My neighbour had an accident about a month ago.
She was cleaning out her hot tub, slipped and fell onto a pile of wood. One of the pieces of wood had a big nail sticking out and unfortunately, it went through the fleshy part of her upper leg. She got fifteen stitches but soon after her visit to the hospital, the cut got infected. So, the cut had to be re-opened and cleaned out. For the past month, my neighbour has had a nurse come in everyday to clean, pack and cover the open wound. The cut did not get restitched – the nurse explained that the cut needed time to “heal from the inside out.”
You can’t put a bandaid on an infection and you can’t put a bandaid on a “heart problem”.
People need to heal from the inside out. Relationships need to heal from the inside out. Band-aid solutions are temporary and external. They aren’t the answer – they protect scrapes and scratches, they enable time to pass so that the surface “stuff” eventually goes away, they provide relief – but they don’t foster deep healing.
Real change…real healing… is only possible if you’re willing to open up the wound and allow fresh air and new thinking to be exposed to the sin – the ugly infection within our hearts.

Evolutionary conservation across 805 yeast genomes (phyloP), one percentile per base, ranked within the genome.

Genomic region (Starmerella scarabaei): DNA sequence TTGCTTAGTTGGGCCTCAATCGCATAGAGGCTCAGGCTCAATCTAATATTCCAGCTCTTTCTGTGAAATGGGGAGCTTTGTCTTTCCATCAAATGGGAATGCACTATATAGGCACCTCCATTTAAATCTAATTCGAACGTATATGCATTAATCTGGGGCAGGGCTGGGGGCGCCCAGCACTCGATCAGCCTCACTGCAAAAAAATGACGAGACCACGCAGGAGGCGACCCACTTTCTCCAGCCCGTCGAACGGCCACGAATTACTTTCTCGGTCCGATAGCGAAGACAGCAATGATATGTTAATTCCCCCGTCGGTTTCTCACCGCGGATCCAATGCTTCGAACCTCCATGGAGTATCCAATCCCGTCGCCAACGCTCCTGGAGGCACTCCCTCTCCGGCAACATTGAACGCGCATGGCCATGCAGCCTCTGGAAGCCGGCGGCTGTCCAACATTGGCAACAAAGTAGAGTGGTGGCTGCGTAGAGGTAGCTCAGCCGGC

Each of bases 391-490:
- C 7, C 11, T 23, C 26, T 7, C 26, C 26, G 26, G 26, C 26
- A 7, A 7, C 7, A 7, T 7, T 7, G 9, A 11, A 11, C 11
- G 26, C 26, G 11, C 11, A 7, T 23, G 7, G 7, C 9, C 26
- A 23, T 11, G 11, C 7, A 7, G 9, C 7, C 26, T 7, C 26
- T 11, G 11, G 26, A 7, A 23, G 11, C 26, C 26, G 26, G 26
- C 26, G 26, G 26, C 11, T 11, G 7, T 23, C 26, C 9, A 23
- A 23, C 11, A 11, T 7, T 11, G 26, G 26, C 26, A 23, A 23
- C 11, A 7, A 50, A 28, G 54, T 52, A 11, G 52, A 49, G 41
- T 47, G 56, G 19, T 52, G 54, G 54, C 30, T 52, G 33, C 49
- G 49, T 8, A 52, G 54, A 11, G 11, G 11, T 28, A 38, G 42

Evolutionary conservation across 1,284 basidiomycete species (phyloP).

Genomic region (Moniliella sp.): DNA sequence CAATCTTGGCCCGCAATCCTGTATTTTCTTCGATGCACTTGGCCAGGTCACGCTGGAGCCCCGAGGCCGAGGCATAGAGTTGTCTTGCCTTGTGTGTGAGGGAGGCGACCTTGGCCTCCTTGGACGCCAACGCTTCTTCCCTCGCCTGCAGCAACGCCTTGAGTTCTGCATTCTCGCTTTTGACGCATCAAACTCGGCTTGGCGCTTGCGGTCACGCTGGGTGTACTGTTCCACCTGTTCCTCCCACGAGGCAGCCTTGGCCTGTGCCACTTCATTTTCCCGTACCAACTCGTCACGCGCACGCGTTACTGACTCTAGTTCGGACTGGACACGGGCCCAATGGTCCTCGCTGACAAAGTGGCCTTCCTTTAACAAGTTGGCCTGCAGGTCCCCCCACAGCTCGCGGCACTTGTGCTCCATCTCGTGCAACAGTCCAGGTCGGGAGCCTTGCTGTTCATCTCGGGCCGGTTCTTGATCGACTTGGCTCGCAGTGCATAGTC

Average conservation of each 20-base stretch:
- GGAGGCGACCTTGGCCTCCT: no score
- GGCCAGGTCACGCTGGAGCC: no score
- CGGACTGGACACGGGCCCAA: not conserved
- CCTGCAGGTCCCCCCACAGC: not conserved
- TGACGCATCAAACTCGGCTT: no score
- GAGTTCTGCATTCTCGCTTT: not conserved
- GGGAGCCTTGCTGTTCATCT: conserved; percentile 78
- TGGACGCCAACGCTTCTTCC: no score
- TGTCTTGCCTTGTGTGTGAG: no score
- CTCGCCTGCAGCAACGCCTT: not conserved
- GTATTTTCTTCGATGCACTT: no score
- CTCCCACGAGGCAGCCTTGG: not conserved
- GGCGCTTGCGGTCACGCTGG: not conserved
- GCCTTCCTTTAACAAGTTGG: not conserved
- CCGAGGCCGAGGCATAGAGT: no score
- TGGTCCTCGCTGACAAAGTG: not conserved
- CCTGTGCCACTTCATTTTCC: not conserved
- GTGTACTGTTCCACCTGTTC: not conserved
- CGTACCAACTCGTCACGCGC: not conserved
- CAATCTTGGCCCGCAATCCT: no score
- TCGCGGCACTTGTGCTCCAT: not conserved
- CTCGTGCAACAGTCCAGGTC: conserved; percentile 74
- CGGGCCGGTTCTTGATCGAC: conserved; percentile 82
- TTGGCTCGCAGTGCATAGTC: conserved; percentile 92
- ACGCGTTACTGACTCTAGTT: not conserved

Other than the Bible, INSIDE OUT, by Larry Crabb, has been the most challenging and life-changing book that I have ever read. I highly recommend you take a read through this book. Crabb says:
When we reflect deeply on how life really is, both inside our soul and outside in our world, a quiet terror threatens to overwhelm us. We worry that we simply won’t be able to make it if we face all that is there….
The first time that I read those words, I got it. I felt it. I knew it was truth.
That was in 1988…and the long journey to deep change began. It’s still going on. No bandaid solutions. No quick fixes. Christianity is definitely not for cowards.
I don’t know where I would be without Jesus. I really don’t.
The kind of internal change that permits a richer taste of God is possible, but it requires surgery. Change from the inside out is worth the pain. It makes the Christian life possible. It frees us to groan without complaint, to love others in spite of our emptiness, and to wait for the complete satisfaction we so desperately desire. Larry Crabb